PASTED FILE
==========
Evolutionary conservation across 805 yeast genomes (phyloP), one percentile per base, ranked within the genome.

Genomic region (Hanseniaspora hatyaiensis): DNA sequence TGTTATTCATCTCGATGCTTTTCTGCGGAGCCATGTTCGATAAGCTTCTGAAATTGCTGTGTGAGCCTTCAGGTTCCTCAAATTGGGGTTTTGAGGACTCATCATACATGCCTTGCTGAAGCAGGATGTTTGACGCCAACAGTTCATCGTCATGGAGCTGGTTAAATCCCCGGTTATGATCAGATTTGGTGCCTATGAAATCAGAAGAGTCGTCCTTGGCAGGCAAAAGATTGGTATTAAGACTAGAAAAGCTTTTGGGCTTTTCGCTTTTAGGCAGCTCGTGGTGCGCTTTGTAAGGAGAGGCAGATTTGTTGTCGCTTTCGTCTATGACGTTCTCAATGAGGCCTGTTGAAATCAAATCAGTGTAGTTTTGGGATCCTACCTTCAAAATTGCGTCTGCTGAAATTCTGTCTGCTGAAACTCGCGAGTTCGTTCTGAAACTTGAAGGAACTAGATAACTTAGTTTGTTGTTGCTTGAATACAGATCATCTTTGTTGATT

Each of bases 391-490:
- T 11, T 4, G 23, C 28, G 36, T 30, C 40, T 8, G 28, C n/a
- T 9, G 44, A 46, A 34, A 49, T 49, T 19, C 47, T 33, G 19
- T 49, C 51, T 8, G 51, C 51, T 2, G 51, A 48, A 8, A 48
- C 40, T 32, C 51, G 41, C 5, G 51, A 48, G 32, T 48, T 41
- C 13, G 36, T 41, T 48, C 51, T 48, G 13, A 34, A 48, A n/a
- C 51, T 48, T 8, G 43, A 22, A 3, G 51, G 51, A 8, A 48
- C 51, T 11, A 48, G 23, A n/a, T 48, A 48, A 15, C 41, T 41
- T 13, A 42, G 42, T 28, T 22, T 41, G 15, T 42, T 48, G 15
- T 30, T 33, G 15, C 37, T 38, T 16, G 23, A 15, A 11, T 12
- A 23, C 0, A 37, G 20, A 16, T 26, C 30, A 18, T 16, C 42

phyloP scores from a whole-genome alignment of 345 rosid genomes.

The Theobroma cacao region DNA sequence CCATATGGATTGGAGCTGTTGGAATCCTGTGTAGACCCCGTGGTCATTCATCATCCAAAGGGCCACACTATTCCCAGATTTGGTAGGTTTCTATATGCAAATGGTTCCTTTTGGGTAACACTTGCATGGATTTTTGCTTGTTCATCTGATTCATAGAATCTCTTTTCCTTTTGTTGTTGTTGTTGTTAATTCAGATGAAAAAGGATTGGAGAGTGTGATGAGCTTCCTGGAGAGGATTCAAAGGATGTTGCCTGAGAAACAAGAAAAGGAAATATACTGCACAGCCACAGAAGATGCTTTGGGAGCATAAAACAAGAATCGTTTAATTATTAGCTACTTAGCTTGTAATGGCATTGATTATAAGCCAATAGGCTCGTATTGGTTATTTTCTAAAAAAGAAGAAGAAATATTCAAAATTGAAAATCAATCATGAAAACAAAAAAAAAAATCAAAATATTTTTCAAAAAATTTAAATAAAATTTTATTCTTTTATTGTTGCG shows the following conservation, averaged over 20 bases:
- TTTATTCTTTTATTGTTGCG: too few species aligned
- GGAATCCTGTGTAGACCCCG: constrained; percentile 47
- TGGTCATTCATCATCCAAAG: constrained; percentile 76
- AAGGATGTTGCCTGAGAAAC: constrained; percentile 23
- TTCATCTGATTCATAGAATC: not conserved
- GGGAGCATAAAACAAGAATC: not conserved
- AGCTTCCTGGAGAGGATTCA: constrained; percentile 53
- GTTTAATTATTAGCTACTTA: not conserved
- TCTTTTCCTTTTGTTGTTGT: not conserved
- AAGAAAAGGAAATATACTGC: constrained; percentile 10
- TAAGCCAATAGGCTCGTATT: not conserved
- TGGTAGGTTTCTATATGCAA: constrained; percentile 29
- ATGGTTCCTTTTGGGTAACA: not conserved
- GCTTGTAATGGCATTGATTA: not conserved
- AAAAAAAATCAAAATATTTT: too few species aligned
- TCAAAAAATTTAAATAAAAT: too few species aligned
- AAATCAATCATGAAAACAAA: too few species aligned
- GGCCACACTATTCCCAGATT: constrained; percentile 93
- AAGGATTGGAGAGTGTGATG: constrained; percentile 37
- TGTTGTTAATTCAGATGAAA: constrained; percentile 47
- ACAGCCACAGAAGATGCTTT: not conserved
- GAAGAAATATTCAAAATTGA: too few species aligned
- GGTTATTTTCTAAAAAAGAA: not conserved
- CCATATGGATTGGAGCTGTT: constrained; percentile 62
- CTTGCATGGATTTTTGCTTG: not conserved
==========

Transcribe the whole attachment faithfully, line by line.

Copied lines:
Evolutionary conservation across 805 yeast genomes (phyloP), one percentile per base, ranked within the genome.

Genomic region (Hanseniaspora hatyaiensis): DNA sequence TGTTATTCATCTCGATGCTTTTCTGCGGAGCCATGTTCGATAAGCTTCTGAAATTGCTGTGTGAGCCTTCAGGTTCCTCAAATTGGGGTTTTGAGGACTCATCATACATGCCTTGCTGAAGCAGGATGTTTGACGCCAACAGTTCATCGTCATGGAGCTGGTTAAATCCCCGGTTATGATCAGATTTGGTGCCTATGAAATCAGAAGAGTCGTCCTTGGCAGGCAAAAGATTGGTATTAAGACTAGAAAAGCTTTTGGGCTTTTCGCTTTTAGGCAGCTCGTGGTGCGCTTTGTAAGGAGAGGCAGATTTGTTGTCGCTTTCGTCTATGACGTTCTCAATGAGGCCTGTTGAAATCAAATCAGTGTAGTTTTGGGATCCTACCTTCAAAATTGCGTCTGCTGAAATTCTGTCTGCTGAAACTCGCGAGTTCGTTCTGAAACTTGAAGGAACTAGATAACTTAGTTTGTTGTTGCTTGAATACAGATCATCTTTGTTGATT

Each of bases 391-490:
- T 11, T 4, G 23, C 28, G 36, T 30, C 40, T 8, G 28, C n/a
- T 9, G 44, A 46, A 34, A 49, T 49, T 19, C 47, T 33, G 19
- T 49, C 51, T 8, G 51, C 51, T 2, G 51, A 48, A 8, A 48
- C 40, T 32, C 51, G 41, C 5, G 51, A 48, G 32, T 48, T 41
- C 13, G 36, T 41, T 48, C 51, T 48, G 13, A 34, A 48, A n/a
- C 51, T 48, T 8, G 43, A 22, A 3, G 51, G 51, A 8, A 48
- C 51, T 11, A 48, G 23, A n/a, T 48, A 48, A 15, C 41, T 41
- T 13, A 42, G 42, T 28, T 22, T 41, G 15, T 42, T 48, G 15
- T 30, T 33, G 15, C 37, T 38, T 16, G 23, A 15, A 11, T 12
- A 23, C 0, A 37, G 20, A 16, T 26, C 30, A 18, T 16, C 42

phyloP scores from a whole-genome alignment of 345 rosid genomes.

The Theobroma cacao region DNA sequence CCATATGGATTGGAGCTGTTGGAATCCTGTGTAGACCCCGTGGTCATTCATCATCCAAAGGGCCACACTATTCCCAGATTTGGTAGGTTTCTATATGCAAATGGTTCCTTTTGGGTAACACTTGCATGGATTTTTGCTTGTTCATCTGATTCATAGAATCTCTTTTCCTTTTGTTGTTGTTGTTGTTAATTCAGATGAAAAAGGATTGGAGAGTGTGATGAGCTTCCTGGAGAGGATTCAAAGGATGTTGCCTGAGAAACAAGAAAAGGAAATATACTGCACAGCCACAGAAGATGCTTTGGGAGCATAAAACAAGAATCGTTTAATTATTAGCTACTTAGCTTGTAATGGCATTGATTATAAGCCAATAGGCTCGTATTGGTTATTTTCTAAAAAAGAAGAAGAAATATTCAAAATTGAAAATCAATCATGAAAACAAAAAAAAAAATCAAAATATTTTTCAAAAAATTTAAATAAAATTTTATTCTTTTATTGTTGCG shows the following conservation, averaged over 20 bases:
- TTTATTCTTTTATTGTTGCG: too few species aligned
- GGAATCCTGTGTAGACCCCG: constrained; percentile 47
- TGGTCATTCATCATCCAAAG: constrained; percentile 76
- AAGGATGTTGCCTGAGAAAC: constrained; percentile 23
- TTCATCTGATTCATAGAATC: not conserved
- GGGAGCATAAAACAAGAATC: not conserved
- AGCTTCCTGGAGAGGATTCA: constrained; percentile 53
- GTTTAATTATTAGCTACTTA: not conserved
- TCTTTTCCTTTTGTTGTTGT: not conserved
- AAGAAAAGGAAATATACTGC: constrained; percentile 10
- TAAGCCAATAGGCTCGTATT: not conserved
- TGGTAGGTTTCTATATGCAA: constrained; percentile 29
- ATGGTTCCTTTTGGGTAACA: not conserved
- GCTTGTAATGGCATTGATTA: not conserved
- AAAAAAAATCAAAATATTTT: too few species aligned
- TCAAAAAATTTAAATAAAAT: too few species aligned
- AAATCAATCATGAAAACAAA: too few species aligned
- GGCCACACTATTCCCAGATT: constrained; percentile 93
- AAGGATTGGAGAGTGTGATG: constrained; percentile 37
- TGTTGTTAATTCAGATGAAA: constrained; percentile 47
- ACAGCCACAGAAGATGCTTT: not conserved
- GAAGAAATATTCAAAATTGA: too few species aligned
- GGTTATTTTCTAAAAAAGAA: not conserved
- CCATATGGATTGGAGCTGTT: constrained; percentile 62
- CTTGCATGGATTTTTGCTTG: not conserved